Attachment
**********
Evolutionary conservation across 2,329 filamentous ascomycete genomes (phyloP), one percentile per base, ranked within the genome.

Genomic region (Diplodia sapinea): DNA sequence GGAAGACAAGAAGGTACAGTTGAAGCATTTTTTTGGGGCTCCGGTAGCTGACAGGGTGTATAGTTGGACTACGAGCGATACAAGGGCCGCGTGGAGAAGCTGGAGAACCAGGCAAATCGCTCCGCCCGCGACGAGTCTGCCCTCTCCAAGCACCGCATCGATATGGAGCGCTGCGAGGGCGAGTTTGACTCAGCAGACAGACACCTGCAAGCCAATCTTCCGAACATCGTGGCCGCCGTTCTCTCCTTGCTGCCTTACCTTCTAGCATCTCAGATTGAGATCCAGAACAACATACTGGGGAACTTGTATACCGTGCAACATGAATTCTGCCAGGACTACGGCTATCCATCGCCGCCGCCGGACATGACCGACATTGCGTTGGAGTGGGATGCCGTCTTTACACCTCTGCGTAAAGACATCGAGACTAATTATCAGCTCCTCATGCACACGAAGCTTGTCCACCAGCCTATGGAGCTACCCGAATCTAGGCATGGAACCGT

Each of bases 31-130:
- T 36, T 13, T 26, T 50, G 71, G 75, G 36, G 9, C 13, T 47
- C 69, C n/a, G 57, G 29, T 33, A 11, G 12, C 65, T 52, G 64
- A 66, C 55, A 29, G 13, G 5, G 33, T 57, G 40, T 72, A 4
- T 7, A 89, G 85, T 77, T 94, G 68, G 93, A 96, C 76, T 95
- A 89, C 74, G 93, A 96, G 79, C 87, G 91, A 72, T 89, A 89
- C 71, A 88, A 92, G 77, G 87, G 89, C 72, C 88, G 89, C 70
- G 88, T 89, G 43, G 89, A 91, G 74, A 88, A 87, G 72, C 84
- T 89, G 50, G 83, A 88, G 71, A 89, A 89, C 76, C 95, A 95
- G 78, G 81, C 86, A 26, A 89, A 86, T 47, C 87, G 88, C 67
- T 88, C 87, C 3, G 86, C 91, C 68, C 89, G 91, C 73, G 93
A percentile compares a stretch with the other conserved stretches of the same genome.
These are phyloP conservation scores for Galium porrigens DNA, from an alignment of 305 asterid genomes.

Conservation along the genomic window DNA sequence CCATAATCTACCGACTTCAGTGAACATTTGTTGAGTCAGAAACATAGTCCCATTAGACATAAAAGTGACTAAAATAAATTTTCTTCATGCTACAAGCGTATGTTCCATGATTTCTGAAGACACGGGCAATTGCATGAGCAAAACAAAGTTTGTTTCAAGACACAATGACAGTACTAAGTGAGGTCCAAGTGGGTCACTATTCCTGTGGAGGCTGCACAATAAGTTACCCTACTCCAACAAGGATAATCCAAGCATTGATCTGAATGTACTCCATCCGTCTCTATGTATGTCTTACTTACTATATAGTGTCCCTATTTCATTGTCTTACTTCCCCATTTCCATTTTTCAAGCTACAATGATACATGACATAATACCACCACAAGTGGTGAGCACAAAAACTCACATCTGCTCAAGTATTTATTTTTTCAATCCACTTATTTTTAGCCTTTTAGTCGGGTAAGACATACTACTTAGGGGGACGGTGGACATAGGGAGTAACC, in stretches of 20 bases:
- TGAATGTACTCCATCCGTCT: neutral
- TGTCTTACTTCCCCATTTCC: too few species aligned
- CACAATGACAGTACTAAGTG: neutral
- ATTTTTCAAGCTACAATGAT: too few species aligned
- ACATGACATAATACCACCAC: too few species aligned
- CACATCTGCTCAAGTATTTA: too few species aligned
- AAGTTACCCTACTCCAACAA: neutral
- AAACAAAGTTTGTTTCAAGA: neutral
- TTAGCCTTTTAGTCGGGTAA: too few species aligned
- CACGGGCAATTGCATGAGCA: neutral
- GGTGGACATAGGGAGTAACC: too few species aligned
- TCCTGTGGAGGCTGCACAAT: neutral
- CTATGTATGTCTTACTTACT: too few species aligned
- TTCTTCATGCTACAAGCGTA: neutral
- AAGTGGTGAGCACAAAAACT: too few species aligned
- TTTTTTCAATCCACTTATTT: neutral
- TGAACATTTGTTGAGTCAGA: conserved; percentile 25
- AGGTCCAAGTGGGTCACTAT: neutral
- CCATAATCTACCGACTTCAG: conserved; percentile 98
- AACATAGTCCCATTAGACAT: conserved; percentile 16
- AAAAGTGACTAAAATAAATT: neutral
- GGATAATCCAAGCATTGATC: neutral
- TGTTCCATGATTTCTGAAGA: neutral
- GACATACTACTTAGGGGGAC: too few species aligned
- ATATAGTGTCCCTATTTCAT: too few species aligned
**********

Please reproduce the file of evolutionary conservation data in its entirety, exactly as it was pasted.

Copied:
Evolutionary conservation across 2,329 filamentous ascomycete genomes (phyloP), one percentile per base, ranked within the genome.

Genomic region (Diplodia sapinea): DNA sequence GGAAGACAAGAAGGTACAGTTGAAGCATTTTTTTGGGGCTCCGGTAGCTGACAGGGTGTATAGTTGGACTACGAGCGATACAAGGGCCGCGTGGAGAAGCTGGAGAACCAGGCAAATCGCTCCGCCCGCGACGAGTCTGCCCTCTCCAAGCACCGCATCGATATGGAGCGCTGCGAGGGCGAGTTTGACTCAGCAGACAGACACCTGCAAGCCAATCTTCCGAACATCGTGGCCGCCGTTCTCTCCTTGCTGCCTTACCTTCTAGCATCTCAGATTGAGATCCAGAACAACATACTGGGGAACTTGTATACCGTGCAACATGAATTCTGCCAGGACTACGGCTATCCATCGCCGCCGCCGGACATGACCGACATTGCGTTGGAGTGGGATGCCGTCTTTACACCTCTGCGTAAAGACATCGAGACTAATTATCAGCTCCTCATGCACACGAAGCTTGTCCACCAGCCTATGGAGCTACCCGAATCTAGGCATGGAACCGT

Each of bases 31-130:
- T 36, T 13, T 26, T 50, G 71, G 75, G 36, G 9, C 13, T 47
- C 69, C n/a, G 57, G 29, T 33, A 11, G 12, C 65, T 52, G 64
- A 66, C 55, A 29, G 13, G 5, G 33, T 57, G 40, T 72, A 4
- T 7, A 89, G 85, T 77, T 94, G 68, G 93, A 96, C 76, T 95
- A 89, C 74, G 93, A 96, G 79, C 87, G 91, A 72, T 89, A 89
- C 71, A 88, A 92, G 77, G 87, G 89, C 72, C 88, G 89, C 70
- G 88, T 89, G 43, G 89, A 91, G 74, A 88, A 87, G 72, C 84
- T 89, G 50, G 83, A 88, G 71, A 89, A 89, C 76, C 95, A 95
- G 78, G 81, C 86, A 26, A 89, A 86, T 47, C 87, G 88, C 67
- T 88, C 87, C 3, G 86, C 91, C 68, C 89, G 91, C 73, G 93
A percentile compares a stretch with the other conserved stretches of the same genome.
These are phyloP conservation scores for Galium porrigens DNA, from an alignment of 305 asterid genomes.

Conservation along the genomic window DNA sequence CCATAATCTACCGACTTCAGTGAACATTTGTTGAGTCAGAAACATAGTCCCATTAGACATAAAAGTGACTAAAATAAATTTTCTTCATGCTACAAGCGTATGTTCCATGATTTCTGAAGACACGGGCAATTGCATGAGCAAAACAAAGTTTGTTTCAAGACACAATGACAGTACTAAGTGAGGTCCAAGTGGGTCACTATTCCTGTGGAGGCTGCACAATAAGTTACCCTACTCCAACAAGGATAATCCAAGCATTGATCTGAATGTACTCCATCCGTCTCTATGTATGTCTTACTTACTATATAGTGTCCCTATTTCATTGTCTTACTTCCCCATTTCCATTTTTCAAGCTACAATGATACATGACATAATACCACCACAAGTGGTGAGCACAAAAACTCACATCTGCTCAAGTATTTATTTTTTCAATCCACTTATTTTTAGCCTTTTAGTCGGGTAAGACATACTACTTAGGGGGACGGTGGACATAGGGAGTAACC, in stretches of 20 bases:
- TGAATGTACTCCATCCGTCT: neutral
- TGTCTTACTTCCCCATTTCC: too few species aligned
- CACAATGACAGTACTAAGTG: neutral
- ATTTTTCAAGCTACAATGAT: too few species aligned
- ACATGACATAATACCACCAC: too few species aligned
- CACATCTGCTCAAGTATTTA: too few species aligned
- AAGTTACCCTACTCCAACAA: neutral
- AAACAAAGTTTGTTTCAAGA: neutral
- TTAGCCTTTTAGTCGGGTAA: too few species aligned
- CACGGGCAATTGCATGAGCA: neutral
- GGTGGACATAGGGAGTAACC: too few species aligned
- TCCTGTGGAGGCTGCACAAT: neutral
- CTATGTATGTCTTACTTACT: too few species aligned
- TTCTTCATGCTACAAGCGTA: neutral
- AAGTGGTGAGCACAAAAACT: too few species aligned
- TTTTTTCAATCCACTTATTT: neutral
- TGAACATTTGTTGAGTCAGA: conserved; percentile 25
- AGGTCCAAGTGGGTCACTAT: neutral
- CCATAATCTACCGACTTCAG: conserved; percentile 98
- AACATAGTCCCATTAGACAT: conserved; percentile 16
- AAAAGTGACTAAAATAAATT: neutral
- GGATAATCCAAGCATTGATC: neutral
- TGTTCCATGATTTCTGAAGA: neutral
- GACATACTACTTAGGGGGAC: too few species aligned
- ATATAGTGTCCCTATTTCAT: too few species aligned